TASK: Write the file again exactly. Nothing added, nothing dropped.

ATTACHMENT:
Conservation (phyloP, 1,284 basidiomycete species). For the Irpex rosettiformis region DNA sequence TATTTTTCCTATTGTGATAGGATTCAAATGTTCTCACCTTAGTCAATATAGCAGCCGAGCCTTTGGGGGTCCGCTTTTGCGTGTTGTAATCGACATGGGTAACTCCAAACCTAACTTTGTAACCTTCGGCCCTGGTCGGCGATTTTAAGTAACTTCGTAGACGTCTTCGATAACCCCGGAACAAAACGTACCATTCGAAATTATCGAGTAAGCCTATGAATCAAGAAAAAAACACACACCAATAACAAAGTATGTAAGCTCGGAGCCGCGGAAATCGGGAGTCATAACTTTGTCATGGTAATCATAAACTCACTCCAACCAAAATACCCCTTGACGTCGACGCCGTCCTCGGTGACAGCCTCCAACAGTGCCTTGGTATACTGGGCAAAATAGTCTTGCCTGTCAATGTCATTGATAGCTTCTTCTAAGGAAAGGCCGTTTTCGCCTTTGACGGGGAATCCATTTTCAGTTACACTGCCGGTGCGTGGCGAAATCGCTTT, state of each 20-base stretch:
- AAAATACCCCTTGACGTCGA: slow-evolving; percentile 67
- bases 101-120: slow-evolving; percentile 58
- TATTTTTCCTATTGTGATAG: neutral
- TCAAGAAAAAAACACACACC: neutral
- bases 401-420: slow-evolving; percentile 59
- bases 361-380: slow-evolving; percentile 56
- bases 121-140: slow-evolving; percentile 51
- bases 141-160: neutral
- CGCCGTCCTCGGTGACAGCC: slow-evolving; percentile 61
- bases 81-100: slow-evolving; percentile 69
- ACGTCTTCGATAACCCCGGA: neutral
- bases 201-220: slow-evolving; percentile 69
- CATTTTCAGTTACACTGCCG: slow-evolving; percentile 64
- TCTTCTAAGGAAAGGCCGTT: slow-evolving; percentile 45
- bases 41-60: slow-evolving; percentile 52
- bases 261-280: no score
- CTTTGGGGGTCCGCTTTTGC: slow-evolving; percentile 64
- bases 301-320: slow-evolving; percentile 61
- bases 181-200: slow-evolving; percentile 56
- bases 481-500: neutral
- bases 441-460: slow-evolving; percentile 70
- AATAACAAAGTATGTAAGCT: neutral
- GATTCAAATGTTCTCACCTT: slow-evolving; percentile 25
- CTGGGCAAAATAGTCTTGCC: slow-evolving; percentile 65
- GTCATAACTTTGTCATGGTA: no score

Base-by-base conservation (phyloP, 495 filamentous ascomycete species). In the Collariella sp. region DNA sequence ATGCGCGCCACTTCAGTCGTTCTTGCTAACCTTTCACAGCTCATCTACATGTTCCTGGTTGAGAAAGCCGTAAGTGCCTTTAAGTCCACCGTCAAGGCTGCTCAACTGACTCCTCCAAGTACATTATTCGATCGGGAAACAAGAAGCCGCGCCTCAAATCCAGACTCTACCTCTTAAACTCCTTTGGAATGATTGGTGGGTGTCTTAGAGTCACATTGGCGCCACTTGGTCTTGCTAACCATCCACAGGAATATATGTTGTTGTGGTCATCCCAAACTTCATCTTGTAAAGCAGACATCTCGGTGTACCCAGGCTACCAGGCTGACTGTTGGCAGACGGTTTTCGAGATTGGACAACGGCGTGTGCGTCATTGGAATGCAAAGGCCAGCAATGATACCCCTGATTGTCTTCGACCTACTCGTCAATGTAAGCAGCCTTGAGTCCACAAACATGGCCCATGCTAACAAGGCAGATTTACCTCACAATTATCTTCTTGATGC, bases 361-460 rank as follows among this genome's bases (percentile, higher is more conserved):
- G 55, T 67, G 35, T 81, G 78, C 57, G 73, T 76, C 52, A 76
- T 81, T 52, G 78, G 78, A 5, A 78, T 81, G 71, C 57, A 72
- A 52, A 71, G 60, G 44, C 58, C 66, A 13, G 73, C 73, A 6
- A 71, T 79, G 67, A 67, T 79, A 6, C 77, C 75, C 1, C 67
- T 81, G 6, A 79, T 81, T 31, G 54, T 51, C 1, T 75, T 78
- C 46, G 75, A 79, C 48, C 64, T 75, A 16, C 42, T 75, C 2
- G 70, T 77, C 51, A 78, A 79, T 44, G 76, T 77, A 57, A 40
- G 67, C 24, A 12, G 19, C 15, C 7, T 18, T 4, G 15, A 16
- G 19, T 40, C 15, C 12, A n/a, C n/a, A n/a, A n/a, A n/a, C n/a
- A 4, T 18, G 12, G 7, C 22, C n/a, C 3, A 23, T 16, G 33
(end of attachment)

Conservation (phyloP, 1,284 basidiomycete species). For the Irpex rosettiformis region DNA sequence TATTTTTCCTATTGTGATAGGATTCAAATGTTCTCACCTTAGTCAATATAGCAGCCGAGCCTTTGGGGGTCCGCTTTTGCGTGTTGTAATCGACATGGGTAACTCCAAACCTAACTTTGTAACCTTCGGCCCTGGTCGGCGATTTTAAGTAACTTCGTAGACGTCTTCGATAACCCCGGAACAAAACGTACCATTCGAAATTATCGAGTAAGCCTATGAATCAAGAAAAAAACACACACCAATAACAAAGTATGTAAGCTCGGAGCCGCGGAAATCGGGAGTCATAACTTTGTCATGGTAATCATAAACTCACTCCAACCAAAATACCCCTTGACGTCGACGCCGTCCTCGGTGACAGCCTCCAACAGTGCCTTGGTATACTGGGCAAAATAGTCTTGCCTGTCAATGTCATTGATAGCTTCTTCTAAGGAAAGGCCGTTTTCGCCTTTGACGGGGAATCCATTTTCAGTTACACTGCCGGTGCGTGGCGAAATCGCTTT, state of each 20-base stretch:
- AAAATACCCCTTGACGTCGA: slow-evolving; percentile 67
- bases 101-120: slow-evolving; percentile 58
- TATTTTTCCTATTGTGATAG: neutral
- TCAAGAAAAAAACACACACC: neutral
- bases 401-420: slow-evolving; percentile 59
- bases 361-380: slow-evolving; percentile 56
- bases 121-140: slow-evolving; percentile 51
- bases 141-160: neutral
- CGCCGTCCTCGGTGACAGCC: slow-evolving; percentile 61
- bases 81-100: slow-evolving; percentile 69
- ACGTCTTCGATAACCCCGGA: neutral
- bases 201-220: slow-evolving; percentile 69
- CATTTTCAGTTACACTGCCG: slow-evolving; percentile 64
- TCTTCTAAGGAAAGGCCGTT: slow-evolving; percentile 45
- bases 41-60: slow-evolving; percentile 52
- bases 261-280: no score
- CTTTGGGGGTCCGCTTTTGC: slow-evolving; percentile 64
- bases 301-320: slow-evolving; percentile 61
- bases 181-200: slow-evolving; percentile 56
- bases 481-500: neutral
- bases 441-460: slow-evolving; percentile 70
- AATAACAAAGTATGTAAGCT: neutral
- GATTCAAATGTTCTCACCTT: slow-evolving; percentile 25
- CTGGGCAAAATAGTCTTGCC: slow-evolving; percentile 65
- GTCATAACTTTGTCATGGTA: no score

Base-by-base conservation (phyloP, 495 filamentous ascomycete species). In the Collariella sp. region DNA sequence ATGCGCGCCACTTCAGTCGTTCTTGCTAACCTTTCACAGCTCATCTACATGTTCCTGGTTGAGAAAGCCGTAAGTGCCTTTAAGTCCACCGTCAAGGCTGCTCAACTGACTCCTCCAAGTACATTATTCGATCGGGAAACAAGAAGCCGCGCCTCAAATCCAGACTCTACCTCTTAAACTCCTTTGGAATGATTGGTGGGTGTCTTAGAGTCACATTGGCGCCACTTGGTCTTGCTAACCATCCACAGGAATATATGTTGTTGTGGTCATCCCAAACTTCATCTTGTAAAGCAGACATCTCGGTGTACCCAGGCTACCAGGCTGACTGTTGGCAGACGGTTTTCGAGATTGGACAACGGCGTGTGCGTCATTGGAATGCAAAGGCCAGCAATGATACCCCTGATTGTCTTCGACCTACTCGTCAATGTAAGCAGCCTTGAGTCCACAAACATGGCCCATGCTAACAAGGCAGATTTACCTCACAATTATCTTCTTGATGC, bases 361-460 rank as follows among this genome's bases (percentile, higher is more conserved):
- G 55, T 67, G 35, T 81, G 78, C 57, G 73, T 76, C 52, A 76
- T 81, T 52, G 78, G 78, A 5, A 78, T 81, G 71, C 57, A 72
- A 52, A 71, G 60, G 44, C 58, C 66, A 13, G 73, C 73, A 6
- A 71, T 79, G 67, A 67, T 79, A 6, C 77, C 75, C 1, C 67
- T 81, G 6, A 79, T 81, T 31, G 54, T 51, C 1, T 75, T 78
- C 46, G 75, A 79, C 48, C 64, T 75, A 16, C 42, T 75, C 2
- G 70, T 77, C 51, A 78, A 79, T 44, G 76, T 77, A 57, A 40
- G 67, C 24, A 12, G 19, C 15, C 7, T 18, T 4, G 15, A 16
- G 19, T 40, C 15, C 12, A n/a, C n/a, A n/a, A n/a, A n/a, C n/a
- A 4, T 18, G 12, G 7, C 22, C n/a, C 3, A 23, T 16, G 33